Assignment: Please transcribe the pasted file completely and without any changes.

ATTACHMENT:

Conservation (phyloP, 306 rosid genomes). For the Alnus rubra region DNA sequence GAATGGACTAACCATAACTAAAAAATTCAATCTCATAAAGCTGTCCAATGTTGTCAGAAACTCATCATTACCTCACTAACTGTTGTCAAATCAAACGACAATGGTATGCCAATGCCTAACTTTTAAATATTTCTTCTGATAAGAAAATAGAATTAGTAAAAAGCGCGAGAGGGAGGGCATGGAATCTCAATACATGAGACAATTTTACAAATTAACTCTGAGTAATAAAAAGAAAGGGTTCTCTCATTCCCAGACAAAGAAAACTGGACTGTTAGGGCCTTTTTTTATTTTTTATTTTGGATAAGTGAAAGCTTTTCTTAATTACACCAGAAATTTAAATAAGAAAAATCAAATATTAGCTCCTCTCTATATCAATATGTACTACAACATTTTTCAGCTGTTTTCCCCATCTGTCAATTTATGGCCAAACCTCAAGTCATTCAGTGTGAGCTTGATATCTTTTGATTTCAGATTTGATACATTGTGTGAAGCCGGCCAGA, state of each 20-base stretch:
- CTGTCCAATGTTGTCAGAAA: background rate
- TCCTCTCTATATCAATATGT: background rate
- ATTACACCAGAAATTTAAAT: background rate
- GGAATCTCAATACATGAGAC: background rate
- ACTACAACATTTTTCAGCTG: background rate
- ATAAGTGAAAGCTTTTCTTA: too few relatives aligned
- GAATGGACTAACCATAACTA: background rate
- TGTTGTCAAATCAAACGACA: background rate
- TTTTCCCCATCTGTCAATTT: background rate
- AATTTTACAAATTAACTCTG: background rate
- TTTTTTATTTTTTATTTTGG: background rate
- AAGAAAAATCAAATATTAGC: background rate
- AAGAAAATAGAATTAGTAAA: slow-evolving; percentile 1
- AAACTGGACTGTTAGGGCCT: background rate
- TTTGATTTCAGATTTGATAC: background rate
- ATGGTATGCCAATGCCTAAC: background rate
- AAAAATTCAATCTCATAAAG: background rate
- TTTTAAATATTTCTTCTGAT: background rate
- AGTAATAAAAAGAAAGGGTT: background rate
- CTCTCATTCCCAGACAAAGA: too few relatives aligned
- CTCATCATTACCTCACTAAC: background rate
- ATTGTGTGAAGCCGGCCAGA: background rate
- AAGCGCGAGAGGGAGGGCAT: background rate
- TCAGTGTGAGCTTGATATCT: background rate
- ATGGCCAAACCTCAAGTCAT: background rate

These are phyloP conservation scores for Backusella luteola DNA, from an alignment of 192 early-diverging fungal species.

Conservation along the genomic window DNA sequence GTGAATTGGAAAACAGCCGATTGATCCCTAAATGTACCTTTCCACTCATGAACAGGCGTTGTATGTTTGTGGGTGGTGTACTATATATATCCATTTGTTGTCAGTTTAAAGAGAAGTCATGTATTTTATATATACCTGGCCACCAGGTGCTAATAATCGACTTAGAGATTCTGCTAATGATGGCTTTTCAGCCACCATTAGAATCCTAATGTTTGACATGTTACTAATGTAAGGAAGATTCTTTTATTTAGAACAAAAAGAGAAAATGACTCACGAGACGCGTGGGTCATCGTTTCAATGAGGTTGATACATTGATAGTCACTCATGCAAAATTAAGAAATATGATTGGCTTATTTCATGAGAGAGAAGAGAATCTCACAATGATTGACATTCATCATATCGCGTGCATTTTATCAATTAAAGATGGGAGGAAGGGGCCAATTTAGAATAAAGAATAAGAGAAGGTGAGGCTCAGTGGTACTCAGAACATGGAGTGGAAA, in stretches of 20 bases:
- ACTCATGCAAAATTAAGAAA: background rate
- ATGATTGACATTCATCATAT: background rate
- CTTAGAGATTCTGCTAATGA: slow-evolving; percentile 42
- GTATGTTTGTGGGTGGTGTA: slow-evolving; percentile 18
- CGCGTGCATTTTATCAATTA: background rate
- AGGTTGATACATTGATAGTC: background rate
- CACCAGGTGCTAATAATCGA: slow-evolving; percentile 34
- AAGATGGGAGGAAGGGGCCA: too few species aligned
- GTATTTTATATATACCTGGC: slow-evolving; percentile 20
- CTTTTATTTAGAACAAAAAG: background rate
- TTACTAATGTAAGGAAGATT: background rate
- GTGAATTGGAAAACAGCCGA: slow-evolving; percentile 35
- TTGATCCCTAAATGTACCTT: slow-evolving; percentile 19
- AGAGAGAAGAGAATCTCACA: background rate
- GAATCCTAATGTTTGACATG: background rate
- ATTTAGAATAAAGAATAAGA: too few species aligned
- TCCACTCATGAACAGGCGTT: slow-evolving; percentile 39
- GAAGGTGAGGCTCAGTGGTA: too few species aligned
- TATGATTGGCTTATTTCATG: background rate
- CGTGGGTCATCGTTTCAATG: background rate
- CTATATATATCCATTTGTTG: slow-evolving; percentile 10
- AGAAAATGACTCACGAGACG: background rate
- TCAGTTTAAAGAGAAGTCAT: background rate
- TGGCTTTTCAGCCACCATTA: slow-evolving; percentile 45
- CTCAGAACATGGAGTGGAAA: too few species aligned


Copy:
Conservation (phyloP, 306 rosid genomes). For the Alnus rubra region DNA sequence GAATGGACTAACCATAACTAAAAAATTCAATCTCATAAAGCTGTCCAATGTTGTCAGAAACTCATCATTACCTCACTAACTGTTGTCAAATCAAACGACAATGGTATGCCAATGCCTAACTTTTAAATATTTCTTCTGATAAGAAAATAGAATTAGTAAAAAGCGCGAGAGGGAGGGCATGGAATCTCAATACATGAGACAATTTTACAAATTAACTCTGAGTAATAAAAAGAAAGGGTTCTCTCATTCCCAGACAAAGAAAACTGGACTGTTAGGGCCTTTTTTTATTTTTTATTTTGGATAAGTGAAAGCTTTTCTTAATTACACCAGAAATTTAAATAAGAAAAATCAAATATTAGCTCCTCTCTATATCAATATGTACTACAACATTTTTCAGCTGTTTTCCCCATCTGTCAATTTATGGCCAAACCTCAAGTCATTCAGTGTGAGCTTGATATCTTTTGATTTCAGATTTGATACATTGTGTGAAGCCGGCCAGA, state of each 20-base stretch:
- CTGTCCAATGTTGTCAGAAA: background rate
- TCCTCTCTATATCAATATGT: background rate
- ATTACACCAGAAATTTAAAT: background rate
- GGAATCTCAATACATGAGAC: background rate
- ACTACAACATTTTTCAGCTG: background rate
- ATAAGTGAAAGCTTTTCTTA: too few relatives aligned
- GAATGGACTAACCATAACTA: background rate
- TGTTGTCAAATCAAACGACA: background rate
- TTTTCCCCATCTGTCAATTT: background rate
- AATTTTACAAATTAACTCTG: background rate
- TTTTTTATTTTTTATTTTGG: background rate
- AAGAAAAATCAAATATTAGC: background rate
- AAGAAAATAGAATTAGTAAA: slow-evolving; percentile 1
- AAACTGGACTGTTAGGGCCT: background rate
- TTTGATTTCAGATTTGATAC: background rate
- ATGGTATGCCAATGCCTAAC: background rate
- AAAAATTCAATCTCATAAAG: background rate
- TTTTAAATATTTCTTCTGAT: background rate
- AGTAATAAAAAGAAAGGGTT: background rate
- CTCTCATTCCCAGACAAAGA: too few relatives aligned
- CTCATCATTACCTCACTAAC: background rate
- ATTGTGTGAAGCCGGCCAGA: background rate
- AAGCGCGAGAGGGAGGGCAT: background rate
- TCAGTGTGAGCTTGATATCT: background rate
- ATGGCCAAACCTCAAGTCAT: background rate

These are phyloP conservation scores for Backusella luteola DNA, from an alignment of 192 early-diverging fungal species.

Conservation along the genomic window DNA sequence GTGAATTGGAAAACAGCCGATTGATCCCTAAATGTACCTTTCCACTCATGAACAGGCGTTGTATGTTTGTGGGTGGTGTACTATATATATCCATTTGTTGTCAGTTTAAAGAGAAGTCATGTATTTTATATATACCTGGCCACCAGGTGCTAATAATCGACTTAGAGATTCTGCTAATGATGGCTTTTCAGCCACCATTAGAATCCTAATGTTTGACATGTTACTAATGTAAGGAAGATTCTTTTATTTAGAACAAAAAGAGAAAATGACTCACGAGACGCGTGGGTCATCGTTTCAATGAGGTTGATACATTGATAGTCACTCATGCAAAATTAAGAAATATGATTGGCTTATTTCATGAGAGAGAAGAGAATCTCACAATGATTGACATTCATCATATCGCGTGCATTTTATCAATTAAAGATGGGAGGAAGGGGCCAATTTAGAATAAAGAATAAGAGAAGGTGAGGCTCAGTGGTACTCAGAACATGGAGTGGAAA, in stretches of 20 bases:
- ACTCATGCAAAATTAAGAAA: background rate
- ATGATTGACATTCATCATAT: background rate
- CTTAGAGATTCTGCTAATGA: slow-evolving; percentile 42
- GTATGTTTGTGGGTGGTGTA: slow-evolving; percentile 18
- CGCGTGCATTTTATCAATTA: background rate
- AGGTTGATACATTGATAGTC: background rate
- CACCAGGTGCTAATAATCGA: slow-evolving; percentile 34
- AAGATGGGAGGAAGGGGCCA: too few species aligned
- GTATTTTATATATACCTGGC: slow-evolving; percentile 20
- CTTTTATTTAGAACAAAAAG: background rate
- TTACTAATGTAAGGAAGATT: background rate
- GTGAATTGGAAAACAGCCGA: slow-evolving; percentile 35
- TTGATCCCTAAATGTACCTT: slow-evolving; percentile 19
- AGAGAGAAGAGAATCTCACA: background rate
- GAATCCTAATGTTTGACATG: background rate
- ATTTAGAATAAAGAATAAGA: too few species aligned
- TCCACTCATGAACAGGCGTT: slow-evolving; percentile 39
- GAAGGTGAGGCTCAGTGGTA: too few species aligned
- TATGATTGGCTTATTTCATG: background rate
- CGTGGGTCATCGTTTCAATG: background rate
- CTATATATATCCATTTGTTG: slow-evolving; percentile 10
- AGAAAATGACTCACGAGACG: background rate
- TCAGTTTAAAGAGAAGTCAT: background rate
- TGGCTTTTCAGCCACCATTA: slow-evolving; percentile 45
- CTCAGAACATGGAGTGGAAA: too few species aligned